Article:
Former Soviet Republics are Central Asia’s Persecution Hotspot

Former Soviet Republics are Central Asia’s Persecution Hotspot


Worsening persecution in the Middle East and Africa commanded headlines in 2015, but Christians in many other countries also saw a deterioration of religious freedom or increased hostility last year.
 
In the cluster of former Soviet states including Uzbekistan, Turkmenistan, Tajikistan, Azerbaijan, Kazakhstan, and Kyrgyzstan, Christians faced more scrutiny from authorities and greater community persecution. Open Doors International listed all but one of those countries, Kyrgystan, on its 2016 World Watch List of the 50 places where it is most difficult to be a Christian.
 
Government paranoia about religious groups is the engine of persecution in the region, said Wade Kusack, director for the religious freedom department of Mission Eurasia.
 
Ranked 15th on the list, Uzbekistan is the most persecuting country in Central Asia, according to Open Doors communications director Emily Fuentes.
 
Uzbek Christians endure phone tapping and spying, raids on house churches, and fines for possessing religious literature or music. Families in the majority Muslim country often kick out relatives who convert to Christianity, Fuentes said.
 
Authorities fined Presbyterian Pastor Sergei Rychagov in 2015 for “illegal” religious teaching, meetings, and missionary activity after bullying children into writing statements against him, Mission Eurasia reported.
 
The republic of Azerbaijan moved dramatically up the list from the 46th to 34th. The U.S. State Department said the country tightly regulates religious institutions and requires all congregations to register. Open Doors reported Protestants are considered “extremists.” According to Forum 18, Azerbaijan has many “prisoners of conscience” who are Christian, Muslim, or other religions.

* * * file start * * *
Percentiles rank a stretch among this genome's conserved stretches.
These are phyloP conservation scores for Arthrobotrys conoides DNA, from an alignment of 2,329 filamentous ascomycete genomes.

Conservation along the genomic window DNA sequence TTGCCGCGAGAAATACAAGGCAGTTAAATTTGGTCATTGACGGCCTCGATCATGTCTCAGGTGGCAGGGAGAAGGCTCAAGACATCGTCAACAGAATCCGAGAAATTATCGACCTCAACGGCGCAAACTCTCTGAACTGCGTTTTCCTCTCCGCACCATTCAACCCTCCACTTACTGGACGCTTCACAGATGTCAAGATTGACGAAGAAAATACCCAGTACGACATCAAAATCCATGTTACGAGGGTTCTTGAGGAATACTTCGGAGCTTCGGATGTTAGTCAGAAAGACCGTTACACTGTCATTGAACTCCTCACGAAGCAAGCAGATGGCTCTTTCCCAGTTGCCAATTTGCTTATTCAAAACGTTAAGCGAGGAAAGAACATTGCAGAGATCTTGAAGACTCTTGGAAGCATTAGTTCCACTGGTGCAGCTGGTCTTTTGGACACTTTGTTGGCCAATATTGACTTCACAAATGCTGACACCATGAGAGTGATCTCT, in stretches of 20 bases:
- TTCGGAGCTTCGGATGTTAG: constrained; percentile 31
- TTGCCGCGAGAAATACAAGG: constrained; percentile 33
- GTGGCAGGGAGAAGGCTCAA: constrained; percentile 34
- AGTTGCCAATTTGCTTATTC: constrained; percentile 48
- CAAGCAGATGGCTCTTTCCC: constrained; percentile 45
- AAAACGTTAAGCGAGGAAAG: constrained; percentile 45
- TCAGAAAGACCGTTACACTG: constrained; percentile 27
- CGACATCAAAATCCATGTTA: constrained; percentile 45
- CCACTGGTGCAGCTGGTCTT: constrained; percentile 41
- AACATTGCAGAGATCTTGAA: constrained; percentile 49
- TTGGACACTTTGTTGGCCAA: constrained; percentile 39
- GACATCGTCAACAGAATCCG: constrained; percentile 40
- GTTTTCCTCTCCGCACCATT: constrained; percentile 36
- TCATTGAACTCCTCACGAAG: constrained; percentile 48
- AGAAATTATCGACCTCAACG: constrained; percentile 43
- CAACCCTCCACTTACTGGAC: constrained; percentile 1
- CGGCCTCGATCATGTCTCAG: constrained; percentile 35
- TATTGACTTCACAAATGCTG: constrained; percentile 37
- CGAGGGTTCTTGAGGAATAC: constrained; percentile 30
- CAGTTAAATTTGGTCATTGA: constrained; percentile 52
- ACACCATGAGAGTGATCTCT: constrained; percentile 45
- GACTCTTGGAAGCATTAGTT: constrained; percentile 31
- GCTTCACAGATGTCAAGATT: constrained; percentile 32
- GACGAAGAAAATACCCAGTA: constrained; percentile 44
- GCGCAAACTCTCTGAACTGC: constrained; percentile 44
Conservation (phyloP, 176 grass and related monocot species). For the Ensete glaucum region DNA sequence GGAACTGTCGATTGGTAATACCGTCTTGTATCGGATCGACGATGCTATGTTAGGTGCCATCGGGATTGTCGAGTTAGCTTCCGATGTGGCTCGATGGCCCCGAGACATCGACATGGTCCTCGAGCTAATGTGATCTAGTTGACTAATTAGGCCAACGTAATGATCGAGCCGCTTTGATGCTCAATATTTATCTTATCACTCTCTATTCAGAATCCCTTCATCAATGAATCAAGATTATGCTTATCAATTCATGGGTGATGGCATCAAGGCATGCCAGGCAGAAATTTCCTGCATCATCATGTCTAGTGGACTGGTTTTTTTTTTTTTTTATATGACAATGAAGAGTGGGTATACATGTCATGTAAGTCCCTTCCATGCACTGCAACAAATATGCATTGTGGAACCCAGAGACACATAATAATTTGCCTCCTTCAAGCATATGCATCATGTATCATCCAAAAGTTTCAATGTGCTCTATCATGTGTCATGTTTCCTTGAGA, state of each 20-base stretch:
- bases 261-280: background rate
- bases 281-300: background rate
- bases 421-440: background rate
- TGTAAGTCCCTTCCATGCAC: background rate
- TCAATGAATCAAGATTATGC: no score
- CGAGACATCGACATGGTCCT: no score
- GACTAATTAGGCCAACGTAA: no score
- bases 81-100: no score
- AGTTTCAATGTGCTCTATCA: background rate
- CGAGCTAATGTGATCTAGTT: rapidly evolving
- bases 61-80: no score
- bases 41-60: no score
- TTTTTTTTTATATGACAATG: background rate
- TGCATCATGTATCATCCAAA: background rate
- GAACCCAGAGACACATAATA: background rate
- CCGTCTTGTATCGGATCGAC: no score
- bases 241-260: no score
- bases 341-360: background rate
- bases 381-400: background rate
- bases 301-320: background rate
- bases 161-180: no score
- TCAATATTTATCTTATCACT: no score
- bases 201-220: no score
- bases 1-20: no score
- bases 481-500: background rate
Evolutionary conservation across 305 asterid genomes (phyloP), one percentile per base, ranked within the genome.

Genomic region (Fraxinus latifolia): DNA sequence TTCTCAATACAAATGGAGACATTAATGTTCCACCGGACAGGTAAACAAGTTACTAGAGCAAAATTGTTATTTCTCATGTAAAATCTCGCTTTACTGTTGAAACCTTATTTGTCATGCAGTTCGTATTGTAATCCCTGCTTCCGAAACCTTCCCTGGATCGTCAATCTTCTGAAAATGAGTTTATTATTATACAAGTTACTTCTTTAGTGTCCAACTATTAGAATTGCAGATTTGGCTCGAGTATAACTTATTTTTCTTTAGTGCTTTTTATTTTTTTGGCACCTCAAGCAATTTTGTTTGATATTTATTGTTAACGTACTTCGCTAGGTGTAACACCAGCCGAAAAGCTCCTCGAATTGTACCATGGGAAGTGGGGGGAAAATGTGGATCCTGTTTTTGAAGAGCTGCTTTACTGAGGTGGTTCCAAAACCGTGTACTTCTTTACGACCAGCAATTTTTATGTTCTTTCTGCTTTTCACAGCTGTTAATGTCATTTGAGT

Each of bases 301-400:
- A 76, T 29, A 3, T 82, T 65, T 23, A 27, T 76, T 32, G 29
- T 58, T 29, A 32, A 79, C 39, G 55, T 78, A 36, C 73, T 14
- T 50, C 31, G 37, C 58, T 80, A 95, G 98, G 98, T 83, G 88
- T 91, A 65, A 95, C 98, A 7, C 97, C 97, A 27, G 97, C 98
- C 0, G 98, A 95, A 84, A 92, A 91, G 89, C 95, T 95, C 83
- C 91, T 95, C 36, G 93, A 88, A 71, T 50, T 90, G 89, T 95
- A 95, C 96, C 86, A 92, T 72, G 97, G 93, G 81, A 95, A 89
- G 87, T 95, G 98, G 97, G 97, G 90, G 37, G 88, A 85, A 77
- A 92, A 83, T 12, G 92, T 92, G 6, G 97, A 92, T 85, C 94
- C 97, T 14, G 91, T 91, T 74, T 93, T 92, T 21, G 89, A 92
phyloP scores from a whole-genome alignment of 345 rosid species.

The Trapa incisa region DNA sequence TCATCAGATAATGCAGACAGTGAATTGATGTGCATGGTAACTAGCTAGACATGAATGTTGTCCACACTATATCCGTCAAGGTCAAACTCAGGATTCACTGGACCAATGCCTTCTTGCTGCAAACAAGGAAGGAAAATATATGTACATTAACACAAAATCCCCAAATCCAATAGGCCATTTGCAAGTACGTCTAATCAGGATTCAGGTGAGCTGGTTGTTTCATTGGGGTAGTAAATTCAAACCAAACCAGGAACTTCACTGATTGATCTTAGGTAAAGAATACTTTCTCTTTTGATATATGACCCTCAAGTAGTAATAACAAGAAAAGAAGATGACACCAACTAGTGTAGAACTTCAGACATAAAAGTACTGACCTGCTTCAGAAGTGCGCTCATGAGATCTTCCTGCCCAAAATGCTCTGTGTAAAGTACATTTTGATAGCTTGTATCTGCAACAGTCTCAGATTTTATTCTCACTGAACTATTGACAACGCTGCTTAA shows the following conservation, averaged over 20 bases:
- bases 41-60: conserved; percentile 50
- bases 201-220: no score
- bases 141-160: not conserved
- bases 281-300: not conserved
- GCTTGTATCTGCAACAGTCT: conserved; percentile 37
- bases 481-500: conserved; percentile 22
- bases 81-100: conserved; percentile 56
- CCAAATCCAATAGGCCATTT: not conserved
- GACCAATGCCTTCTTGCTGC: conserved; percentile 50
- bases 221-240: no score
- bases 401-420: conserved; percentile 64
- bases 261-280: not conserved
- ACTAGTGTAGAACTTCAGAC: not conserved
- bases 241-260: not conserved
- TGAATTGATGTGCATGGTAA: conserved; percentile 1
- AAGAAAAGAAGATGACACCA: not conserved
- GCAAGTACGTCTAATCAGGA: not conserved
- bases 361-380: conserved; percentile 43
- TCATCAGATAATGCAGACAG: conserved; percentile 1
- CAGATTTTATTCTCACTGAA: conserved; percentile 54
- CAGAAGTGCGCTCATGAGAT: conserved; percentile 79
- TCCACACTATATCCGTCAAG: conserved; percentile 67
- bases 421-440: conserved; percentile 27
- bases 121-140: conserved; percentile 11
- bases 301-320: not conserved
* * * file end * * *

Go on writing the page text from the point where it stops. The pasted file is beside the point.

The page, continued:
Fuentes said authorities throughout the region are utilizing more Soviet Union-style tactics against Christians. Families and communities also pressure or threaten believers, especially former Muslims.
 
“They are the most vulnerable,” Kusack said.
 
Although Kazakhstan remained 42nd on the most recent World Watch List, Kusack expressed concern about Christians there. In 2013, Kazakhstani authorities charged a pastor “for causing considerable harm to the psychological health” for praying and giving communion. He was sentenced to four years imprisonment, but the sentence was suspended.
 
But in December 2015, the city court of Astana, Kazakhstan, sentenced a Seventh Day Adventist pastor to two years in a prison labor camp for “inciting religious hatred” after secret police spied on him for a year.
 
“We expect next year to be even worse,” Kusack said, adding that Soviets made a “monster” out of evangelical churches with propaganda, and many of the region’s political leaders came from that system. “Many Christian leaders still see the government as an enemy,” he said.
 
Islamic intolerance of Christianity and the way many people in these countries view being Muslim as part of their cultural and ethnic identities also contribute to persecution of Christians in Central Asia. Kusack said the people often view Muslim converts to Christianity as traitors and perceive missionaries as a “threat to the national identity.”
 
 
Courtesy: WORLD News Service
 
Publication date: February 1, 2016

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